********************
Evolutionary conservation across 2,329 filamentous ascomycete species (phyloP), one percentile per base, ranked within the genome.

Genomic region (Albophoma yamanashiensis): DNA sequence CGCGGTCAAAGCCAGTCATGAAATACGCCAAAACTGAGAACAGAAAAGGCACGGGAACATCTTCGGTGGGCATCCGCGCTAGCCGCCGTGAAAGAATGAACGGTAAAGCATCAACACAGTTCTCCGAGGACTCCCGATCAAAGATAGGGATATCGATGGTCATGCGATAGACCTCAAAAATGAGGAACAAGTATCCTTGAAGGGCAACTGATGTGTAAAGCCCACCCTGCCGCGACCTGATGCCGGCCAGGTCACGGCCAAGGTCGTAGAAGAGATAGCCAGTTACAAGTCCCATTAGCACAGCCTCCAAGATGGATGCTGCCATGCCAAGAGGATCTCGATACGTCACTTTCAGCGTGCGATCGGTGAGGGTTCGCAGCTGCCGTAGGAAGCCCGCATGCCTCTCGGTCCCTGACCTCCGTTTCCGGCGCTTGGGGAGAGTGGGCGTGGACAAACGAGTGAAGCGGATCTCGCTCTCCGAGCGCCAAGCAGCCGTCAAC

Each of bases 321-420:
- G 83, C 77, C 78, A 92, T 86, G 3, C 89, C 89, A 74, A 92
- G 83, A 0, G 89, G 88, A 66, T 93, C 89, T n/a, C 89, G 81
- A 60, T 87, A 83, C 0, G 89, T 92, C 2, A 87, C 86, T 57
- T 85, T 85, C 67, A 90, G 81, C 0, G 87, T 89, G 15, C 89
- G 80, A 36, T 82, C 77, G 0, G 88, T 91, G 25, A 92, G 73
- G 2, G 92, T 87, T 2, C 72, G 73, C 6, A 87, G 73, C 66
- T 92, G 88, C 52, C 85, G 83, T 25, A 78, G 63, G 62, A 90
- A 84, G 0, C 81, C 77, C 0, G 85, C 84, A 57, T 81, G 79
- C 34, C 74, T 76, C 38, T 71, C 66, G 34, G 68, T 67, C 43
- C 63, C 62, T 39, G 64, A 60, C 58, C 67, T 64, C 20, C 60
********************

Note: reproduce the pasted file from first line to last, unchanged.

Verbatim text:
Evolutionary conservation across 2,329 filamentous ascomycete species (phyloP), one percentile per base, ranked within the genome.

Genomic region (Albophoma yamanashiensis): DNA sequence CGCGGTCAAAGCCAGTCATGAAATACGCCAAAACTGAGAACAGAAAAGGCACGGGAACATCTTCGGTGGGCATCCGCGCTAGCCGCCGTGAAAGAATGAACGGTAAAGCATCAACACAGTTCTCCGAGGACTCCCGATCAAAGATAGGGATATCGATGGTCATGCGATAGACCTCAAAAATGAGGAACAAGTATCCTTGAAGGGCAACTGATGTGTAAAGCCCACCCTGCCGCGACCTGATGCCGGCCAGGTCACGGCCAAGGTCGTAGAAGAGATAGCCAGTTACAAGTCCCATTAGCACAGCCTCCAAGATGGATGCTGCCATGCCAAGAGGATCTCGATACGTCACTTTCAGCGTGCGATCGGTGAGGGTTCGCAGCTGCCGTAGGAAGCCCGCATGCCTCTCGGTCCCTGACCTCCGTTTCCGGCGCTTGGGGAGAGTGGGCGTGGACAAACGAGTGAAGCGGATCTCGCTCTCCGAGCGCCAAGCAGCCGTCAAC

Each of bases 321-420:
- G 83, C 77, C 78, A 92, T 86, G 3, C 89, C 89, A 74, A 92
- G 83, A 0, G 89, G 88, A 66, T 93, C 89, T n/a, C 89, G 81
- A 60, T 87, A 83, C 0, G 89, T 92, C 2, A 87, C 86, T 57
- T 85, T 85, C 67, A 90, G 81, C 0, G 87, T 89, G 15, C 89
- G 80, A 36, T 82, C 77, G 0, G 88, T 91, G 25, A 92, G 73
- G 2, G 92, T 87, T 2, C 72, G 73, C 6, A 87, G 73, C 66
- T 92, G 88, C 52, C 85, G 83, T 25, A 78, G 63, G 62, A 90
- A 84, G 0, C 81, C 77, C 0, G 85, C 84, A 57, T 81, G 79
- C 34, C 74, T 76, C 38, T 71, C 66, G 34, G 68, T 67, C 43
- C 63, C 62, T 39, G 64, A 60, C 58, C 67, T 64, C 20, C 60